We present a comprehensive biomolecular dataset spanning four millennia of prehistory across the whole Iberian Peninsula. Our results highlight the power of archaeogenomic studies focusing on specific regions and covering a temporal transect. The 4,000 y of prehistory in Iberia were shaped by major chronological changes but with little geographic substructure within the Peninsula. The subtle but clear genetic differences between early Neolithic Iberian farmers and early Neolithic central European farmers point toward two independent migrations, potentially originating from two slightly different source populations. These populations followed different routes, one along the Mediterranean coast, giving rise to early Neolithic Iberian farmers, and one via mainland Europe forming early Neolithic central European farmers. This directly links all Neolithic Iberians with the first migrants that arrived with the initial Mediterranean Neolithic wave of expansion. These Iberians mixed with local hunter-gatherers (but maintained farming/pastoral subsistence strategies, i.e., diet), leading to a recovery from the loss of genetic diversity emerging from the initial migration founder bottleneck. Only after the spread of Bell Beaker pottery did steppe-related ancestry arrive in Iberia, where it had smaller contributions to the population compared with the impact that it had in central Europe. This implies that the two prehistoric migrations causing major population turnovers in central Europe had differential effects at the southwestern edge of their distribution: The Neolithic migrations caused substantial changes in the Iberian gene pool (the introduction of agriculture by farmers) (6, 9, 11, 13, 24), whereas the impact of Bronze Age migrations (Yamnaya) was significantly smaller in Iberia than in north-central Europe (24). The post-Neolithic prehistory of Iberia is generally characterized by interactions between residents rather than by migrations from other parts of Europe, resulting in relative genetic continuity, while most other regions were subject to major genetic turnovers after the Neolithic (4, 6, 7, 9, 25, 48). Although Iberian populations represent the furthest wave of Neolithic expansion in the westernmost Mediterranean, the subsequent populations maintain a surprisingly high genetic legacy of the original pioneer farming migrants from the east compared with their central European counterparts. This counterintuitive result emphasizes the importance of in-depth diachronic studies in all parts of the continent.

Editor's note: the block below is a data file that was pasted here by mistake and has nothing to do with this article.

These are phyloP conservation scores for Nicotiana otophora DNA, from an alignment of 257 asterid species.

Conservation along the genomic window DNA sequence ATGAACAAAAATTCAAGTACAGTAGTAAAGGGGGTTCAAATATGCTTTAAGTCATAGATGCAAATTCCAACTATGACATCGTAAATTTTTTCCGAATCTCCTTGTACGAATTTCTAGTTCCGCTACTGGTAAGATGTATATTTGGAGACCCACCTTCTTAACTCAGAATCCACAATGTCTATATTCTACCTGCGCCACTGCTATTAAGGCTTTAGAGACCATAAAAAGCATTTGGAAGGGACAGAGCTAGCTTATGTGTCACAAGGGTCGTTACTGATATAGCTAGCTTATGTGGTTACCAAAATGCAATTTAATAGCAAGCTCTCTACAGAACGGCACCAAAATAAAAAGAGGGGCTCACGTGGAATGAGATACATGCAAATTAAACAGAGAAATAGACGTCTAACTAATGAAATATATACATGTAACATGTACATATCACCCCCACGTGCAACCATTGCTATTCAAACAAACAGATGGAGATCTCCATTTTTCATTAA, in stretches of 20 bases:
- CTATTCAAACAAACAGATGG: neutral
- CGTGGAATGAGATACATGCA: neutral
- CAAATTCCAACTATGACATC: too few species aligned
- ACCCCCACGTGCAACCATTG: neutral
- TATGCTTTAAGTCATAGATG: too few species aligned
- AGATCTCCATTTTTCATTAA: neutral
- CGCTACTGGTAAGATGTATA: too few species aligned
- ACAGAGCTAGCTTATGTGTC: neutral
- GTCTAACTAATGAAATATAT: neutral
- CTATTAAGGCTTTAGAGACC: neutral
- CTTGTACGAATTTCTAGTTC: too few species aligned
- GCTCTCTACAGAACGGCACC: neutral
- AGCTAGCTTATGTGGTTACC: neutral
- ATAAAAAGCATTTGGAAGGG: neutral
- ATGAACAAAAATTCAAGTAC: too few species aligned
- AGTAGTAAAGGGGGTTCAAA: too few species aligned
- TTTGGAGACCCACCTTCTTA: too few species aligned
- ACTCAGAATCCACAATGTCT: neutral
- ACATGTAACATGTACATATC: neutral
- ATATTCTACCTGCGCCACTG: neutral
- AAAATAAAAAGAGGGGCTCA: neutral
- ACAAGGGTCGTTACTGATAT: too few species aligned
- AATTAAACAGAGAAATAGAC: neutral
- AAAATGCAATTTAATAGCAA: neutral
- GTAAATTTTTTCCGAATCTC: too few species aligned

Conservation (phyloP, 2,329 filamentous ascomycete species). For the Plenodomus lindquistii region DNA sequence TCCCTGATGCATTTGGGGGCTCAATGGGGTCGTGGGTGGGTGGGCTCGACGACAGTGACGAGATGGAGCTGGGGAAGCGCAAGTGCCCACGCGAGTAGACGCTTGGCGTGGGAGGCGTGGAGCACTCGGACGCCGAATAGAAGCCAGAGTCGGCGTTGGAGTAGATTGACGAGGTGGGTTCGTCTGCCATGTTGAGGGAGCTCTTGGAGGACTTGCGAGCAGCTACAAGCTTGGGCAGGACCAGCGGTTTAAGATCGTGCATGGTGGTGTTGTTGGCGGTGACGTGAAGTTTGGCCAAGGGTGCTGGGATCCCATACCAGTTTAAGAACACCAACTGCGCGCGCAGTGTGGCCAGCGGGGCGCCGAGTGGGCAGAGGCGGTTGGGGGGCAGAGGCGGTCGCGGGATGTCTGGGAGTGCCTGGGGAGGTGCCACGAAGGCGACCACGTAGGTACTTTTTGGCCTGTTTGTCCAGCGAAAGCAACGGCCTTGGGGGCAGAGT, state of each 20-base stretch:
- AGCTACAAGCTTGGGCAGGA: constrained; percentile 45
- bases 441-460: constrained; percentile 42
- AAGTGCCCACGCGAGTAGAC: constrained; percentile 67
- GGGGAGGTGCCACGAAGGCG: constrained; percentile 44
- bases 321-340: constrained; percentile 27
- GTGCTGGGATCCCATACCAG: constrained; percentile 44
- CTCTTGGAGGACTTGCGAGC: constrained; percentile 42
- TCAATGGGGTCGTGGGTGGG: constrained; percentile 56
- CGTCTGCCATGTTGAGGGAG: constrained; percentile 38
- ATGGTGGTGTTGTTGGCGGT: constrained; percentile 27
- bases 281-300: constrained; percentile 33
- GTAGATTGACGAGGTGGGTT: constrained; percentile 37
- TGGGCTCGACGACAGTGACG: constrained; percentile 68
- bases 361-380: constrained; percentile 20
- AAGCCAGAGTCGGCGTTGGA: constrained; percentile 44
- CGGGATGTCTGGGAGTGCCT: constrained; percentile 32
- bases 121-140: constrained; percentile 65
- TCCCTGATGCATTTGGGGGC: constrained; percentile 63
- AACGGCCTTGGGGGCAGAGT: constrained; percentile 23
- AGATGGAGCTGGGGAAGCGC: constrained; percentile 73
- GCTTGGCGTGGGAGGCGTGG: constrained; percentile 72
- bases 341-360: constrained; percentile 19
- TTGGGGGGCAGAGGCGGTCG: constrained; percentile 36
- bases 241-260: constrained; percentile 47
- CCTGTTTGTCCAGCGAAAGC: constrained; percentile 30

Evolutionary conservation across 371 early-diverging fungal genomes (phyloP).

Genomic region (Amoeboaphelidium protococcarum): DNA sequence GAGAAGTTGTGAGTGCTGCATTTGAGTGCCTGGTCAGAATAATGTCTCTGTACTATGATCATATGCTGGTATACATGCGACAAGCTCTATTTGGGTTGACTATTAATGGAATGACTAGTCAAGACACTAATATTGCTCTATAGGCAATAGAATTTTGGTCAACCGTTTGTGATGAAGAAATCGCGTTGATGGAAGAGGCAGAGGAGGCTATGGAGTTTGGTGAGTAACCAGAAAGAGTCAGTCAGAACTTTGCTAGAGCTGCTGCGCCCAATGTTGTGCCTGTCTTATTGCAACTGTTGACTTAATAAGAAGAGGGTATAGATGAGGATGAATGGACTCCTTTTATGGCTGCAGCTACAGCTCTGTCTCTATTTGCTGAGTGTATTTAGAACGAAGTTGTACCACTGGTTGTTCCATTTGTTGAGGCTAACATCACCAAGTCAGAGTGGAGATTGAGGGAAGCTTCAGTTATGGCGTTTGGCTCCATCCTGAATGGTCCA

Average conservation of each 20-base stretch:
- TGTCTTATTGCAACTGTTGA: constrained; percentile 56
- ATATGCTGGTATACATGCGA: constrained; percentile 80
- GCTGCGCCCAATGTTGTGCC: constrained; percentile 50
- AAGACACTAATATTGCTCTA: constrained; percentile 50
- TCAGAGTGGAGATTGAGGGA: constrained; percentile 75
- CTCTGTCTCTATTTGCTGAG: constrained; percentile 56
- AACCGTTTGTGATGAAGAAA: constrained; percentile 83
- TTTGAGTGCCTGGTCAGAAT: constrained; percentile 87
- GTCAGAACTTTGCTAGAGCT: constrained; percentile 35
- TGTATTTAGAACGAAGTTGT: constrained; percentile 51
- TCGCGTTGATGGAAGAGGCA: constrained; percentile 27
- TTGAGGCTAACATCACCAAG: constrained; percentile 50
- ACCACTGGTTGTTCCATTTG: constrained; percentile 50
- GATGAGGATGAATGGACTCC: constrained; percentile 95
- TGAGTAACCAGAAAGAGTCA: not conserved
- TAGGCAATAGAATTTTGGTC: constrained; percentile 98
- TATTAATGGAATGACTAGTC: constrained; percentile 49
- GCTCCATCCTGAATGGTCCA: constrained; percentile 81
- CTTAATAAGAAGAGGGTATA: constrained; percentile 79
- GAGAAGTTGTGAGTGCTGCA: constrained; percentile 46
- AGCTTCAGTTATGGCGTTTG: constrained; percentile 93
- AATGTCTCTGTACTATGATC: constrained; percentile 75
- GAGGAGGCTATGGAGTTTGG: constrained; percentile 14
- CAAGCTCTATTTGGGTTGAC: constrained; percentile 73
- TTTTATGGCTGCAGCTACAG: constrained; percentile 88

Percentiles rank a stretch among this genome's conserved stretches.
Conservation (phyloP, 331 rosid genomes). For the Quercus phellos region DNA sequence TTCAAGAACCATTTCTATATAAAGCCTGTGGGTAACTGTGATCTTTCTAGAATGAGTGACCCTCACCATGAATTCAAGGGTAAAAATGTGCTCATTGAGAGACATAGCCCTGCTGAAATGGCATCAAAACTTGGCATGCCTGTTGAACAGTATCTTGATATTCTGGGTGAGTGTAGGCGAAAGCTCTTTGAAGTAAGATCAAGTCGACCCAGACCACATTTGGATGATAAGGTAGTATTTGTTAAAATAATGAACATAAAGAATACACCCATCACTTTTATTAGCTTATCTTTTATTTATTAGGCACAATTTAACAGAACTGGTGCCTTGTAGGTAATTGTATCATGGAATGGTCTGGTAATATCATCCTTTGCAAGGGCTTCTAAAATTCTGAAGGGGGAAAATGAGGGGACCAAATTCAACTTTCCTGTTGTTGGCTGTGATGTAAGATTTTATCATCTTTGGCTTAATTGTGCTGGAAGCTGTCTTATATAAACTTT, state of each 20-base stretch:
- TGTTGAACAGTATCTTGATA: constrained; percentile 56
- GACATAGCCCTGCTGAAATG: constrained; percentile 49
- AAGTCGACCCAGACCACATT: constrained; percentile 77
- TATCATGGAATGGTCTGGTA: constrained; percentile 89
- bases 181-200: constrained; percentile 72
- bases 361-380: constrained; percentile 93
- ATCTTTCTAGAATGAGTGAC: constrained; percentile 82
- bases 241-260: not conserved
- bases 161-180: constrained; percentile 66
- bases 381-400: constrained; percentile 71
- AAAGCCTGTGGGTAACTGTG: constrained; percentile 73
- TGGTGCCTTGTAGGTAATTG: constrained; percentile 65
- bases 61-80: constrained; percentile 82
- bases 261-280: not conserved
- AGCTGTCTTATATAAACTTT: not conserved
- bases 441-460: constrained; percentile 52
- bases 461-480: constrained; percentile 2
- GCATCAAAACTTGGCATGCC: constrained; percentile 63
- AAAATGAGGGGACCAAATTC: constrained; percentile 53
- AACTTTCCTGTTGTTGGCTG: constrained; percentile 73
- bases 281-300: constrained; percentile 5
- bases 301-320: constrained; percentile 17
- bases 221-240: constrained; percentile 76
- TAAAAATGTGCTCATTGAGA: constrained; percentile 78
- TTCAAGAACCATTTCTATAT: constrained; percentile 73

I am not a fan of continuity theories – that much should be clear for anyone reading this blog. However, most of such proposals’ supremacist (or rather fear-of-inferiority) overtones don’t mean they have to be wrong. It just means that most of them, most of the time, most likely are.